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Reading any newspaper story related to covid-19 used to make Peter Kotikalapudi anxious. The clickbait headlines constantly reminded him of an uncertain future. It was then that the podcaster began using a mindfulness app regularly.

Over the past few days, Kotikalapudi, 34, has noticed himself adopt a more optimistic outlook towards life. Initially a reactive user, he turned to Innerhour in moments of anxiety, but now dedicates time to it every day. “I feel much calmer now," he says.

Being home during a lockdown, with constant exposure to negative news, an uncertain job market and almost no real-time interaction with the outside world, is affecting the mental health of many people, especially millennials living far from family. With no immediate prospects of face-to-face psychological counselling sessions, many are turning to mindfulness and autonomous sensory meridian response (ASMR) apps to help alleviate anxiety, stress and even insomnia in some cases, as the interim solution.

Mumbai-based veterinarian Bhagyashree Phadke, 27, does not have the option of working from home. The stress of working and living in a lockdown is her biggest source of anxiety. She finds her peace with app-based meditation. “Breathing in and out to particular set of counts helps me the most," she says.

There’s enough research to show that mindfulness apps help one be present in a moment and relax, which is why digital streaming services like Spotify and YouTube have increased their offerings of podcasts dedicated to guided meditation. Apps like Calm and Headspace are also popular for their meditation exercises, motivational messages and reminders to take breaks. ASMR apps even offer ambient sounds and visuals – rain, cutting paper, painting.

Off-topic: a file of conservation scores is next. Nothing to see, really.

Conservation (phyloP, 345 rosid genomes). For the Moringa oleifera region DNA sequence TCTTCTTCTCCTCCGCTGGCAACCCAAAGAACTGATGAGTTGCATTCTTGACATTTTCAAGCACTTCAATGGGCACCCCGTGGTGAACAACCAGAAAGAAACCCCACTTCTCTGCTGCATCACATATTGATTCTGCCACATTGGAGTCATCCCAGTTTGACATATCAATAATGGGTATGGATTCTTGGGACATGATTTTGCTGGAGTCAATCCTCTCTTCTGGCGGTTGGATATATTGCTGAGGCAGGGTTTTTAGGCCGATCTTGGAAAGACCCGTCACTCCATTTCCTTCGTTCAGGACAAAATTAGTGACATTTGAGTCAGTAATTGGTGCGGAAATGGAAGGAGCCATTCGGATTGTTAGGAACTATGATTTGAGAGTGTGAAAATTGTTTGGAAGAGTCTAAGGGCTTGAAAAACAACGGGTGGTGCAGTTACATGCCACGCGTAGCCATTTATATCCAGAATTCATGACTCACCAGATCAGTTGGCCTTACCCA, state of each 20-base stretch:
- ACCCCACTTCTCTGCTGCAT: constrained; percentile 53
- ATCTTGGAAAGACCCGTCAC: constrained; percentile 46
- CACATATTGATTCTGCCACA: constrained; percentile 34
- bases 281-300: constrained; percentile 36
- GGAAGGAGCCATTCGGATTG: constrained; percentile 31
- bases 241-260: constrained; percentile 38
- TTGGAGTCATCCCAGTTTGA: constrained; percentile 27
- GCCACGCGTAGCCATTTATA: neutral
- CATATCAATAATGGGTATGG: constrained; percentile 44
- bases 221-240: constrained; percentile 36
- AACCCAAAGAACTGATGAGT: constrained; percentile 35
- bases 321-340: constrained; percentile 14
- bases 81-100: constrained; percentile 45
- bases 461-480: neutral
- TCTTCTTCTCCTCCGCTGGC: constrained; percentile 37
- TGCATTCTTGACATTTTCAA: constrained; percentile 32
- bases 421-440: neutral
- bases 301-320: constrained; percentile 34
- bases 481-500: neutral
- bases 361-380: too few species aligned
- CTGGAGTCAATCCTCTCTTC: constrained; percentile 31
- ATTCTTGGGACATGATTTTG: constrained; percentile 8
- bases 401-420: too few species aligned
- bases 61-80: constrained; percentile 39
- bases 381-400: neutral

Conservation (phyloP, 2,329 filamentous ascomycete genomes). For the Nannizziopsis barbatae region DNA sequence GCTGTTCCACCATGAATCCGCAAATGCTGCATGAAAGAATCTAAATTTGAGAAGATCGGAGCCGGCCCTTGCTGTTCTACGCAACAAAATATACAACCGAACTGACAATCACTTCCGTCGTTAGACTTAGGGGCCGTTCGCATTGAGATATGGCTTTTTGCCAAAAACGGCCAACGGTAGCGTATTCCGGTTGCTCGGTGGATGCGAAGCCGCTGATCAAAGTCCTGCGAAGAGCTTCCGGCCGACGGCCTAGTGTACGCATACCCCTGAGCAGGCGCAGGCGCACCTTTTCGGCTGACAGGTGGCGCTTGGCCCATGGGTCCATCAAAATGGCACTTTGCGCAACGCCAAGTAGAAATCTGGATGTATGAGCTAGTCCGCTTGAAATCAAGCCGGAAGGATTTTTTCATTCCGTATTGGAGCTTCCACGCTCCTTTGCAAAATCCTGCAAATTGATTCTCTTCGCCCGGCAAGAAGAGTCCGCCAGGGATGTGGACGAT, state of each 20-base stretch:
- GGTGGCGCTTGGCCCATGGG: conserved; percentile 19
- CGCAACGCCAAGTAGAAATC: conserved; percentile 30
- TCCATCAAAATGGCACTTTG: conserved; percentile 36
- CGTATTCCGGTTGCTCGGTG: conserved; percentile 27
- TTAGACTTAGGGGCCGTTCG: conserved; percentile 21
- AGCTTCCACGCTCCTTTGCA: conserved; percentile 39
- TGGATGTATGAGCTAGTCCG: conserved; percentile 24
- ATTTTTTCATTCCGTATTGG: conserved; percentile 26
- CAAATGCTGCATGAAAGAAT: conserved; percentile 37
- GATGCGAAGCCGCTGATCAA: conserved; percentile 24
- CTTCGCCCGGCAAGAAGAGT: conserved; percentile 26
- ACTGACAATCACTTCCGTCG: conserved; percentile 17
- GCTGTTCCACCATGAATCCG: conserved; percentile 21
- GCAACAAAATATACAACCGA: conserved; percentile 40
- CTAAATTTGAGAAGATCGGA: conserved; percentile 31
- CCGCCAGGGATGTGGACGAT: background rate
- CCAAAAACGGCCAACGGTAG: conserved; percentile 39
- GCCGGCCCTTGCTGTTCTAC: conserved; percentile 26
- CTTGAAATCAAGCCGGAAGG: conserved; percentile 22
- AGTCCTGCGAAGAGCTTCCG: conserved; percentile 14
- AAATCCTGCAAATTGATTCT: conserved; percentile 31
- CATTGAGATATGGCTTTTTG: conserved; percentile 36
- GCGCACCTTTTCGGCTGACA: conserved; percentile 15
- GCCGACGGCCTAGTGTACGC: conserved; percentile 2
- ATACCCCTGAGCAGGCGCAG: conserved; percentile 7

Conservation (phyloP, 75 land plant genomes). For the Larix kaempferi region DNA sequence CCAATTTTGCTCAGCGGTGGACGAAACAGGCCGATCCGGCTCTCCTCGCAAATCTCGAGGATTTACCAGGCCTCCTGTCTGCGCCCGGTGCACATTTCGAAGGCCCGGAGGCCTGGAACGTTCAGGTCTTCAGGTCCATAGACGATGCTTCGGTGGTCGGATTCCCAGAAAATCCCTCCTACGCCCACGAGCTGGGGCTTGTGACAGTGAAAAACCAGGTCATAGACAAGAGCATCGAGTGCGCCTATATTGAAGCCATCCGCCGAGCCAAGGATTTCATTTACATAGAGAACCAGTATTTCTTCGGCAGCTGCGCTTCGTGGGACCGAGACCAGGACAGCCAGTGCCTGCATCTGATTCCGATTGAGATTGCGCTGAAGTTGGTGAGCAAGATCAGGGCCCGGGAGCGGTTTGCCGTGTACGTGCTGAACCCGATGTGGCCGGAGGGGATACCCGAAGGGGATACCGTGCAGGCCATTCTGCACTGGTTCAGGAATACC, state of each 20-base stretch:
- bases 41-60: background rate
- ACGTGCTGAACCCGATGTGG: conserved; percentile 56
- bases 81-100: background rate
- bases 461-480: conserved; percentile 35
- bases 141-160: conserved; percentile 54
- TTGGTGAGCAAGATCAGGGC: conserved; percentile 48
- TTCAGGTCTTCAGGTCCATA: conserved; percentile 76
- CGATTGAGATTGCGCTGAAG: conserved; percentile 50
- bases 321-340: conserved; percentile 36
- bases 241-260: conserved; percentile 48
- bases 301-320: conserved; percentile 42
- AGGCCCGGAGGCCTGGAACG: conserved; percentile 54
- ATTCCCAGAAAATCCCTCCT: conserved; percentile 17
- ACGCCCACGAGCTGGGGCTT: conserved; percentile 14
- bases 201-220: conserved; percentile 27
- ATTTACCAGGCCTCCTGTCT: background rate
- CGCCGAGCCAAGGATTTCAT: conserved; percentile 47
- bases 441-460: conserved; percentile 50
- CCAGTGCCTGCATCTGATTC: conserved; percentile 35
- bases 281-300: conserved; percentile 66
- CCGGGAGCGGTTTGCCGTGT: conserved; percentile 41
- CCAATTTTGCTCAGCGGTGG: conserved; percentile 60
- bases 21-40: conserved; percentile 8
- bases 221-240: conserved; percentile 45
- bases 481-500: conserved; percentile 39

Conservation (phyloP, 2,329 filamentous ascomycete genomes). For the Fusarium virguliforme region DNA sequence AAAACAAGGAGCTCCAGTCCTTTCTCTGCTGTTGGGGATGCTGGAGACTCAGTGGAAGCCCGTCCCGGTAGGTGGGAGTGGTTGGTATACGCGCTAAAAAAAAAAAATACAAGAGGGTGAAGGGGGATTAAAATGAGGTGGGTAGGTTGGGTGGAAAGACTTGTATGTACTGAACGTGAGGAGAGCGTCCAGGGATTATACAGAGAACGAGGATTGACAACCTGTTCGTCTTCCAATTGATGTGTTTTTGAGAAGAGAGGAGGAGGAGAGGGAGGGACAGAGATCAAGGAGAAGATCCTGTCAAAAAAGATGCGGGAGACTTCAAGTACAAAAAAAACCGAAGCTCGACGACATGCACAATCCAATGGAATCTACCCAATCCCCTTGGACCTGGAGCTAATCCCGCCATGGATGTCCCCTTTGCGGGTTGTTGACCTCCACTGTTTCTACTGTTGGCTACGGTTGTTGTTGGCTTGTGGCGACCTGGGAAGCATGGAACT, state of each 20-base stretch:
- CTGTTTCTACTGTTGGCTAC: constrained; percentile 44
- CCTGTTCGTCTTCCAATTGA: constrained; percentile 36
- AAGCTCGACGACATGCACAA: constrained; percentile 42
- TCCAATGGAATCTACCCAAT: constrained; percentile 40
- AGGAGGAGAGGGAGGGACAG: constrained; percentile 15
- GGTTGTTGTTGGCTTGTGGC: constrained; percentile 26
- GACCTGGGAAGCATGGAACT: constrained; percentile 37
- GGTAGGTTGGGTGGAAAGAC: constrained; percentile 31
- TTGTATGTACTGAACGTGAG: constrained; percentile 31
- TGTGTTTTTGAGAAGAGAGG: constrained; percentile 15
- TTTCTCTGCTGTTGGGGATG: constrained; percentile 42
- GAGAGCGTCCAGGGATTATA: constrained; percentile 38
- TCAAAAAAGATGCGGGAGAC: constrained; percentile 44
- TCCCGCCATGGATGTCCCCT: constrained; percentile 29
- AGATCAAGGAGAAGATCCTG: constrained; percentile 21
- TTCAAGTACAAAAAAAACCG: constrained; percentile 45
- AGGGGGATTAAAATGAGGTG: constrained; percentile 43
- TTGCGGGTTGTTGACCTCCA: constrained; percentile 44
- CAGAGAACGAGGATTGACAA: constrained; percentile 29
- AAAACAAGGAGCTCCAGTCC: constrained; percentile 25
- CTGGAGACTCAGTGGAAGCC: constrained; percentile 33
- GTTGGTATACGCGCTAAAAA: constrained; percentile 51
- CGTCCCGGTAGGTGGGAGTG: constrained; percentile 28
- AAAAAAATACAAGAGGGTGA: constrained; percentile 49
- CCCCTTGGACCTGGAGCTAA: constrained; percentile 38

Psychologist Namrata Jain reminds that such measures only provide temporary relief. “A disease cannot be healed by just healing the symptoms. You need to reach the root cause of the problem and seek professional help at the first chance," she says.

The demand for podcasts and playlists that are believed to provide relief is only growing. Spotify has seen an uptick in consumption of playlists around self-help, wellness and yoga over the past few weeks, informs Amarjit Singh Batra, managing director (India), Spotify. “As users are spending more time at home, we’re seeing that inspirational, motivational and wellness podcasts are more widely consumed. In music, we have seen a surge in ‘chill’ playlists, which have instrumental and acoustic tracks, as well as ‘nature sounds’ and ‘meditation’ playlists," he says.

Stand-up comic Supriya Joshi ,33, has been a long-time listener of ASMR podcasts. Her routine was inconsistent through the years, but the pandemic has made her a regular on Headspace. “I look forward to it every day, maybe because it’s a routine in a time where it seems like there isn’t one."

Joshi says she has a better control over her restlessness since she began meditating regularly. She’s also gone a step further and joined a virtual meditation group for 21 days. “Meditation gives a semblance of normalcy we seek," she says.

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